| By Pete Burak

Bring joy from our great liturgical feasts into Ordinary Time

We have a saying in the Burak household, “Too much birthday …” It typically emerges after several dessert days in a row or a quick string of birthdays and holidays. It signifies the predictable yet often exasperating behavioral shift in the kids because of too much sugar, too many missed bedtimes, and an overall lack of appreciation for all the fun we’ve been having. When everything is a special occasion, it feels like nothing is; if we’re always “feasting,” then we actually lose the proper sense of a true feast. Ordinary time helps us appreciate and value extraordinary moments, and it’s no different in our lives as liturgical Catholics.

We’ve just emerged from a particularly festive period in the Church calendar. Let’s review: Easter (the biggest feast), the Ascension, Pentecost (let’s go), the Solemnity of the Most Holy Trinity (very important) and at the beginning of June, Corpus Christi (particularly important during these Eucharistic Revival years). We’ve acknowledged and celebrated Christ’s victory over sin and death, his ascension into glory, the birth of the Church, the release of the Holy Spirit, the reality of who our God is, and now, on June 2, the mind-bending, destiny-shifting, soul-transforming gift of the body and blood of Jesus Christ made available to us in the Eucharist!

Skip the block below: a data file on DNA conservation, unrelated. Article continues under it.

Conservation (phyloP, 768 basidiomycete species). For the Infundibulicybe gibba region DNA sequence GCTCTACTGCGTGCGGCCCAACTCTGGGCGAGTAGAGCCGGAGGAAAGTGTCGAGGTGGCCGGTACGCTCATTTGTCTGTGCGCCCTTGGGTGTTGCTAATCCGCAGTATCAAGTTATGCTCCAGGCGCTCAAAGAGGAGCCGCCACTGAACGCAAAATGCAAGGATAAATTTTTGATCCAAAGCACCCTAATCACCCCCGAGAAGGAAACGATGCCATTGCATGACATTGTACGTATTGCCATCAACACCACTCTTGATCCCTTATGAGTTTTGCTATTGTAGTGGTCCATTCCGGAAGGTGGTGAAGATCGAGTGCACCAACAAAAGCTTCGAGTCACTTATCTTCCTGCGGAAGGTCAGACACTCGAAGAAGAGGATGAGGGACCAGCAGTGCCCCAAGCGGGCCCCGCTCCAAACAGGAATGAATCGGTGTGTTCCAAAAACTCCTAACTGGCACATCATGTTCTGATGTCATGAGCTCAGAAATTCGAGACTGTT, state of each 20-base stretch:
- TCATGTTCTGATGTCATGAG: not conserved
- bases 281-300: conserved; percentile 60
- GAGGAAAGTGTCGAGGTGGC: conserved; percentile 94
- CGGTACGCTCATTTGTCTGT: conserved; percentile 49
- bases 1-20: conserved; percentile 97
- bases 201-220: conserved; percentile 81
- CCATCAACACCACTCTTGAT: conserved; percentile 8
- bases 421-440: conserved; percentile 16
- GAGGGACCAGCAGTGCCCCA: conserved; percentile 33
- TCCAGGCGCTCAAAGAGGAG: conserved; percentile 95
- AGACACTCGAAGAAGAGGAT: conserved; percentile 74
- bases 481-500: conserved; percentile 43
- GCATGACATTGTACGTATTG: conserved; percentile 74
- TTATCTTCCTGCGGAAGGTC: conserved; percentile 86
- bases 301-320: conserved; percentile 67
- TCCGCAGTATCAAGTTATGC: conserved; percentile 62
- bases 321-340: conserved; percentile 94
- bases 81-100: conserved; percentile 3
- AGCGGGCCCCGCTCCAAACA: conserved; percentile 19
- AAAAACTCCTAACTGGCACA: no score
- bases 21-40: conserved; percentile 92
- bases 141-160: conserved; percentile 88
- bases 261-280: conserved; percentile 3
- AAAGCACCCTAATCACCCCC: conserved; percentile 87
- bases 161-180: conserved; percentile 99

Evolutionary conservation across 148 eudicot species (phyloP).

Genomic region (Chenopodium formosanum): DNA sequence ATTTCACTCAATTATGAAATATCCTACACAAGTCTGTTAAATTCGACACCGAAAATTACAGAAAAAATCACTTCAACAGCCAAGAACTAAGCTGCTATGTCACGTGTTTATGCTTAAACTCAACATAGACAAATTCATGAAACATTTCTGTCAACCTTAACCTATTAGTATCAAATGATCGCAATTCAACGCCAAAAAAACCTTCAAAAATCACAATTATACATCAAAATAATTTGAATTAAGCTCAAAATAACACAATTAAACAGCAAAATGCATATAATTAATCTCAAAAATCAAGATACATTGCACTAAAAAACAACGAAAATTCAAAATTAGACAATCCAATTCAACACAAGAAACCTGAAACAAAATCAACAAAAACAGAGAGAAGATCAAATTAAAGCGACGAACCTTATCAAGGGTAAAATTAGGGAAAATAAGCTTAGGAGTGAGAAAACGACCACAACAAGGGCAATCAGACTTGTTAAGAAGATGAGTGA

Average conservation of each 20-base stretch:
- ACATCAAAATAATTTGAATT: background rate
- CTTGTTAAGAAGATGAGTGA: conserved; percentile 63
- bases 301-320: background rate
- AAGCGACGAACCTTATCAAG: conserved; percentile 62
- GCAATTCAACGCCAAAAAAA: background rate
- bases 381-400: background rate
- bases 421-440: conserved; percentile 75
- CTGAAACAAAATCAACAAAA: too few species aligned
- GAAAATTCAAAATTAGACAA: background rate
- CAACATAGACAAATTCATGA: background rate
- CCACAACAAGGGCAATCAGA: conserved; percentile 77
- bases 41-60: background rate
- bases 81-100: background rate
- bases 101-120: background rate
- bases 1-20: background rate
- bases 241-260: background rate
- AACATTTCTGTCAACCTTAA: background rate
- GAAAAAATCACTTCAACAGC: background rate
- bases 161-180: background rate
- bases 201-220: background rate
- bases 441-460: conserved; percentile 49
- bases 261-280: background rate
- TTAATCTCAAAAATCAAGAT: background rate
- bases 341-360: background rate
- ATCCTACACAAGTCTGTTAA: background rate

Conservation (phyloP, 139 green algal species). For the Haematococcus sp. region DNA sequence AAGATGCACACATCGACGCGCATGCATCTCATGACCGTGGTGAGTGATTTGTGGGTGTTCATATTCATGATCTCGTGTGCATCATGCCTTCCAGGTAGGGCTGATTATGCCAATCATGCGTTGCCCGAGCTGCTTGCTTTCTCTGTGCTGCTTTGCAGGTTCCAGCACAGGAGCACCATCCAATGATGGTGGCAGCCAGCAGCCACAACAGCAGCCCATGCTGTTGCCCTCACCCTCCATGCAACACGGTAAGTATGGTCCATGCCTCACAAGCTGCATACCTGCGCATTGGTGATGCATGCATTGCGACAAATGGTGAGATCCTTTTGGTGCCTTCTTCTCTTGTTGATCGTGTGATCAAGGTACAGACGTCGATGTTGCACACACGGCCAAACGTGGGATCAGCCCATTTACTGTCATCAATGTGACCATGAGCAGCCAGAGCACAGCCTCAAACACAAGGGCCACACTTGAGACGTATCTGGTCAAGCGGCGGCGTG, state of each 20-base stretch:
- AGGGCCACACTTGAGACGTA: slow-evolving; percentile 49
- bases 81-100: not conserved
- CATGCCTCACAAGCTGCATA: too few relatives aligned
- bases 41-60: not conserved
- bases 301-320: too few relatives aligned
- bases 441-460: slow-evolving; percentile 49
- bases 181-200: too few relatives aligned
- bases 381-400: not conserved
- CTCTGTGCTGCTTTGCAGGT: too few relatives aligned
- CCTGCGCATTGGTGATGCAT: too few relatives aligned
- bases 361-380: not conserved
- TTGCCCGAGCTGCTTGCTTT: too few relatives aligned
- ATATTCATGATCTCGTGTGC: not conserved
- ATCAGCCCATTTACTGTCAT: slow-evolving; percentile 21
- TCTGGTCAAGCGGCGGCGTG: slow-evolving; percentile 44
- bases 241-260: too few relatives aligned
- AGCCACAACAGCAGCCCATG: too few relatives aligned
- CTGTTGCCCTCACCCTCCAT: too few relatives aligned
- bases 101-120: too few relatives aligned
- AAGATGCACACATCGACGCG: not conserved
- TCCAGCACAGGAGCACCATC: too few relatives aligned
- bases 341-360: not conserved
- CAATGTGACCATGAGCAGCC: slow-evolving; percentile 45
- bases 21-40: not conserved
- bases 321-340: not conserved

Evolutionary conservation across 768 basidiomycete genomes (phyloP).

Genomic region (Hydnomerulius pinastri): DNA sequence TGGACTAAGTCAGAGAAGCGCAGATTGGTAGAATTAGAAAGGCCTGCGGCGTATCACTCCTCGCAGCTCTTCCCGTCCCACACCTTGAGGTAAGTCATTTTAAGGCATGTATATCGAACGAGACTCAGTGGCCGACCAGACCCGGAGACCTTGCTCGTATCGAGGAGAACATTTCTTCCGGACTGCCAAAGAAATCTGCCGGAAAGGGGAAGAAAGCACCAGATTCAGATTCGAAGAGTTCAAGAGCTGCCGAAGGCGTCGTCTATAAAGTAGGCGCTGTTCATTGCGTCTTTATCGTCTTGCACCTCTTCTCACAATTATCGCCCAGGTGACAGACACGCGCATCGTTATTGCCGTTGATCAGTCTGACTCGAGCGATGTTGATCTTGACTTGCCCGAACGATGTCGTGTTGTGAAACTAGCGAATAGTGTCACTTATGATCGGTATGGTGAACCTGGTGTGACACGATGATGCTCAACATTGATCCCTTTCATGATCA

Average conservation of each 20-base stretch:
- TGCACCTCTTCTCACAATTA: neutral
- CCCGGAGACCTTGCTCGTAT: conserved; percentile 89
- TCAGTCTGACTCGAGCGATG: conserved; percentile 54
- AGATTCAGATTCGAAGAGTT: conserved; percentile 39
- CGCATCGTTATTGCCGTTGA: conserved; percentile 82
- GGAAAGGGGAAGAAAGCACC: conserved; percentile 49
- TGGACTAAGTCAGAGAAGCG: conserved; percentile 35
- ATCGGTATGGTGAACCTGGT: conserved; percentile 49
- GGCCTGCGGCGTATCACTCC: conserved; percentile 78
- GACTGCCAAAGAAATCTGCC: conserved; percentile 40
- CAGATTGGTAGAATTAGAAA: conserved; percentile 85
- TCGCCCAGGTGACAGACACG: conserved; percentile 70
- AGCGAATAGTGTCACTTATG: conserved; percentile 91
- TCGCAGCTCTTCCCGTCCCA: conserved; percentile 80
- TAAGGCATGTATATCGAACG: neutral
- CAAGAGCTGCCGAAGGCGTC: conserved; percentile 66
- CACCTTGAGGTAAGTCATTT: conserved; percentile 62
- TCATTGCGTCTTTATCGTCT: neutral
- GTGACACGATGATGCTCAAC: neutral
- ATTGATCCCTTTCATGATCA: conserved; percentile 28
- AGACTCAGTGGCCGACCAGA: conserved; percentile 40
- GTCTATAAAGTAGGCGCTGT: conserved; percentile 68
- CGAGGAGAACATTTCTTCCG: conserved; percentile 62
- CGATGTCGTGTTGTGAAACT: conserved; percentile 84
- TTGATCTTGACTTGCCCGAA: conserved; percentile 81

We were made to enter into these mysteries, be transformed by the truth we celebrate and emerge refreshed and equipped to invite others to do the same. Unfortunately, it can be easy to fall into the trap of going through the motions, saying the responses, participating in each Mass, but not fully engaging in the reasons for the feasts. Ideally, the extra candles on the altar, beautiful music, incense and the readings would alert us to the fact that these feasts are meant to engage us even more deeply, but those won’t ultimately matter if our hearts remain detached and we give off a spiritual “shrug.”

In particular, on the feast of Corpus Christi, let’s receive the Eucharist with intentionality, eagerness and a desire to fully believe in who we are consuming. If you’re struggling on this great feast, tell the Lord what’s going on and then as you walk forward to receive him, earnestly pray “Lord, I believe. Help my unbelief.” Don’t let this feast pass you by or, as with our family, you could have “too much birthday …” and run the risk of under-appreciating or taking for granted the extraordinary actions of God and the inexhaustible graces he offers us during these times.

Pete Burak is the director of i.d.9:16, the young adult outreach of Renewal Ministries. He has a master’s degree in theology and is a frequent speaker on evangelization and discipleship.

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